Schopenhauer is an independent thinker.
He proves it once again by dismissing in turn the philosophical conceptions of the love of his predecessors.
The analyses of (names have been put in bold in the text) are thus evacuated:
- Jean-Jacques Rousseau
- Immanuel Kant
- Baruch Spinoza
These are all authors to whom we refer you to dig deeper into this theme of love.
One cannot doubt, therefore, from the facts I have just recalled, either the reality or the importance of love; so, instead of being astonished that a philosopher has not feared, for once, to make his own this eternal theme of the poets, one should rather be astonished that a passion which plays in the whole of human life in a role of the first order has not yet been taken into consideration by philosophers and has remained until now like an unexplored land. Plato, especially in the Bank and the Phaedrus, is the one who has dealt with the question the most: but everything he says on the question remains in the realm of myths, fables and fantasy, and refers only to Greek pederasty. What little Jean-Jacques Rousseau says on this point in the Discourseon Inequality is false and insufficient. Immanuel Kant treats the question, in the third section of his essay Onthe Feeling of the Beautiful and the Sublime; but his analysis is superficial, for lack of knowledge of the question, and is thus partly inaccurate. As for Platner’s examination of it in his Anthropology (§§ 1347 ff.), everyone will find it weak and without depth. Baruch Spinoza’s definition deserves to be reported for its extreme naivety, if only for the sake of pleasure: “Amor est titillation,concomitante idéa causa externe.” [Love is a tickling, accompanied by the representation of an external cause](Ethics IV proposed. XLIV, dem.) We see that I have neither to use my predecessors, nor to fight them. The exam question imposed itself on me and took place in the whole of my conception of the world. I can hardly count on the approval of those who are dominated by this passion and who try to express the violence of their feelings by the most sublime and ethereal images: my conception of love will seem to them too physical, to material, so metaphysical and so transcendental as it is at the bottom. Let them consider beforehand that the cherished object which today inspires them madrigals and sonnets, if it had been born eighteen years earlier, would hardly have obtained from them a glance.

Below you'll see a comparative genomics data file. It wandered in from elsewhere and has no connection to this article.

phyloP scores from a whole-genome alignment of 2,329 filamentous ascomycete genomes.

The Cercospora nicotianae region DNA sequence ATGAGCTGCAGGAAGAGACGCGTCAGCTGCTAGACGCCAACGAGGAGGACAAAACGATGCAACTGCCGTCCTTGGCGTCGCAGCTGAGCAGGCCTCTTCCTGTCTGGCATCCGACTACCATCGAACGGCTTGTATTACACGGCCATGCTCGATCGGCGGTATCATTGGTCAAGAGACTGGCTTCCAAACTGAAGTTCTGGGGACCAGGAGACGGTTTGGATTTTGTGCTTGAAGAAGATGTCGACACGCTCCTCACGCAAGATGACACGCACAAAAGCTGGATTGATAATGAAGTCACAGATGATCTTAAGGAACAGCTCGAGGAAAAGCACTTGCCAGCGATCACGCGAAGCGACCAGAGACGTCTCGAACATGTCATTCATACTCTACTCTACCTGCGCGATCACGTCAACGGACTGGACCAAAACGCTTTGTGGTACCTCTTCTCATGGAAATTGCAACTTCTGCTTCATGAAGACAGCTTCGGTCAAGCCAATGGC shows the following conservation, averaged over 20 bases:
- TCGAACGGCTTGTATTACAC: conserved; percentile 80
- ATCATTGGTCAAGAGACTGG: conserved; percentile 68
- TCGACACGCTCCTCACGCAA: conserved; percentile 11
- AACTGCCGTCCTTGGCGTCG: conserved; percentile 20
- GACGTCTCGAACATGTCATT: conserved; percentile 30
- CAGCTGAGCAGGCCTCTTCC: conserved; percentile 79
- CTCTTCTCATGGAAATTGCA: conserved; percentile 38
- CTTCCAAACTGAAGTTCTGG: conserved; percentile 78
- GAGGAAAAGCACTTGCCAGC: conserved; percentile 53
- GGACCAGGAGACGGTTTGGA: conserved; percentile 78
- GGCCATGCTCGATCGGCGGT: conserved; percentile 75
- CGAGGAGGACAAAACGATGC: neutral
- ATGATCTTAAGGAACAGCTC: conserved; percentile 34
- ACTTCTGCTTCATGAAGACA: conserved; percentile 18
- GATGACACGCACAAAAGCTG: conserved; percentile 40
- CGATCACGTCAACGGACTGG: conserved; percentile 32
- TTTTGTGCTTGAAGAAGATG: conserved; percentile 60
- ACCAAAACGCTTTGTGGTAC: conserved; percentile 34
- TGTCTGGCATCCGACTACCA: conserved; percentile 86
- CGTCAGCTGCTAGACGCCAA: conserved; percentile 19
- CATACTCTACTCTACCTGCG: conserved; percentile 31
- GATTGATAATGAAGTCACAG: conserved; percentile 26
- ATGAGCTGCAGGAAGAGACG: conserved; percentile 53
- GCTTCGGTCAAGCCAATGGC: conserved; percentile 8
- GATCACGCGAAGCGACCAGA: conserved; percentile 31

Arthur Schopenhauer, The World as Will and as Representation, Chapter “XLIV: METAPHYSICS OF LOVE”